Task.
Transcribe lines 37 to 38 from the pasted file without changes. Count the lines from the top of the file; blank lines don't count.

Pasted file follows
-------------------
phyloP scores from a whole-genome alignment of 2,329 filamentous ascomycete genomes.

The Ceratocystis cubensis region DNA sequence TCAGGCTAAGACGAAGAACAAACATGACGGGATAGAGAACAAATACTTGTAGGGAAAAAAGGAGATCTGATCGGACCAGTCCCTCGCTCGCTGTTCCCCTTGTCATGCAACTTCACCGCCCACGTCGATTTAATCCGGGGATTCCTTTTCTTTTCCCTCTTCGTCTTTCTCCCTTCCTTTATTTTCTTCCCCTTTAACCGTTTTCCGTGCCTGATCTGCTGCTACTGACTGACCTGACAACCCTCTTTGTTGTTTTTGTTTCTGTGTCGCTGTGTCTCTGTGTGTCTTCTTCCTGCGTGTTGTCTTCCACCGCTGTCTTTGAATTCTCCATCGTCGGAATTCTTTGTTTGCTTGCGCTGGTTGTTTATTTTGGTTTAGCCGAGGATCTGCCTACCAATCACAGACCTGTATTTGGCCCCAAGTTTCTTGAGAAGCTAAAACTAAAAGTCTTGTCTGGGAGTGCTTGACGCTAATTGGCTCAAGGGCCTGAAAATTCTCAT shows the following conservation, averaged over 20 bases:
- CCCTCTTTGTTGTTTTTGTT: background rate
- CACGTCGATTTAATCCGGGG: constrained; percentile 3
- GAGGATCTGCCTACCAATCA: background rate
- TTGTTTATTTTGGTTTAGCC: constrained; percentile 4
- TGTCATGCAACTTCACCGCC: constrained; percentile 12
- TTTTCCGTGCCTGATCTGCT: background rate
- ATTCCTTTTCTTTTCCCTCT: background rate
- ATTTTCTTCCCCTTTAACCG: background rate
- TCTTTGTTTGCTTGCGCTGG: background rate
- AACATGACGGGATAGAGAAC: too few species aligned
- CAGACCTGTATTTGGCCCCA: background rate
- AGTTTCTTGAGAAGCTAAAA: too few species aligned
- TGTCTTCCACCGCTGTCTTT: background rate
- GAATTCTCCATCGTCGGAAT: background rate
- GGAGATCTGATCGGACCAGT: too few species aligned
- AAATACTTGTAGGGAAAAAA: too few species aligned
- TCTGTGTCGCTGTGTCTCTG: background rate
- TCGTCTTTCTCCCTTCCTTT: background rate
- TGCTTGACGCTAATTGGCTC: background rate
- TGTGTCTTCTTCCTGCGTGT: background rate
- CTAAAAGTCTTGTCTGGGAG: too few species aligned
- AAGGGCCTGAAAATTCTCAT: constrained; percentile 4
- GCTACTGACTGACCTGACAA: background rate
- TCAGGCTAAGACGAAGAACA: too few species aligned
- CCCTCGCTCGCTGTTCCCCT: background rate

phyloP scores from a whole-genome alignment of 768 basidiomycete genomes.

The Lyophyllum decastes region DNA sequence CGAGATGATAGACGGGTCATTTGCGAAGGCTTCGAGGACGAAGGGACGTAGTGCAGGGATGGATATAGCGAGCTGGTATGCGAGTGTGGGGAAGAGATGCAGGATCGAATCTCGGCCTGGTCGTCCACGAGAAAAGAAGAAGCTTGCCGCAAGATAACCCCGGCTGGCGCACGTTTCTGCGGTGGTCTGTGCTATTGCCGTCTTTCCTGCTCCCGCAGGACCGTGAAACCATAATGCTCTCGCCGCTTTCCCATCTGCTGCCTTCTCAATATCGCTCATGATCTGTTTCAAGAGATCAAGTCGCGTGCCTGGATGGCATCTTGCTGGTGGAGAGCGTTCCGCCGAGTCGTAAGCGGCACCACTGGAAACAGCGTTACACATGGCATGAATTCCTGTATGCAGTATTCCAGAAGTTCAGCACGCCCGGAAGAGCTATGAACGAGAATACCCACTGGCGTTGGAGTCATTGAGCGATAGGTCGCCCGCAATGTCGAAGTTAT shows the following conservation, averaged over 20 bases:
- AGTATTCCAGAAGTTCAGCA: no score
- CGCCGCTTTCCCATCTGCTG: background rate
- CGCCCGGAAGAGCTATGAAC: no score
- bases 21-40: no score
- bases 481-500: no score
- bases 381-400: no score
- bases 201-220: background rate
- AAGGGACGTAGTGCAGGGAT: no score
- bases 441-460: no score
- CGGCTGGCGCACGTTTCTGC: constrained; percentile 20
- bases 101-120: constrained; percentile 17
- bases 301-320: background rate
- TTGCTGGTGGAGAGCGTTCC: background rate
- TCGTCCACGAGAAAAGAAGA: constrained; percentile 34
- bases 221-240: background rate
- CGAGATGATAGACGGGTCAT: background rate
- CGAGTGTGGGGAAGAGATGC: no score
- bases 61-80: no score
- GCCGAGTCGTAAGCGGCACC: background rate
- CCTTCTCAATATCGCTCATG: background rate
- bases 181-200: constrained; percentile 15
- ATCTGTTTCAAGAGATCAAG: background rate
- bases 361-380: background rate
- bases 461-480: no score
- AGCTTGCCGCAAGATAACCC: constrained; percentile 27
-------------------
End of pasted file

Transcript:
- AAGGGACGTAGTGCAGGGAT: no score
- bases 441-460: no score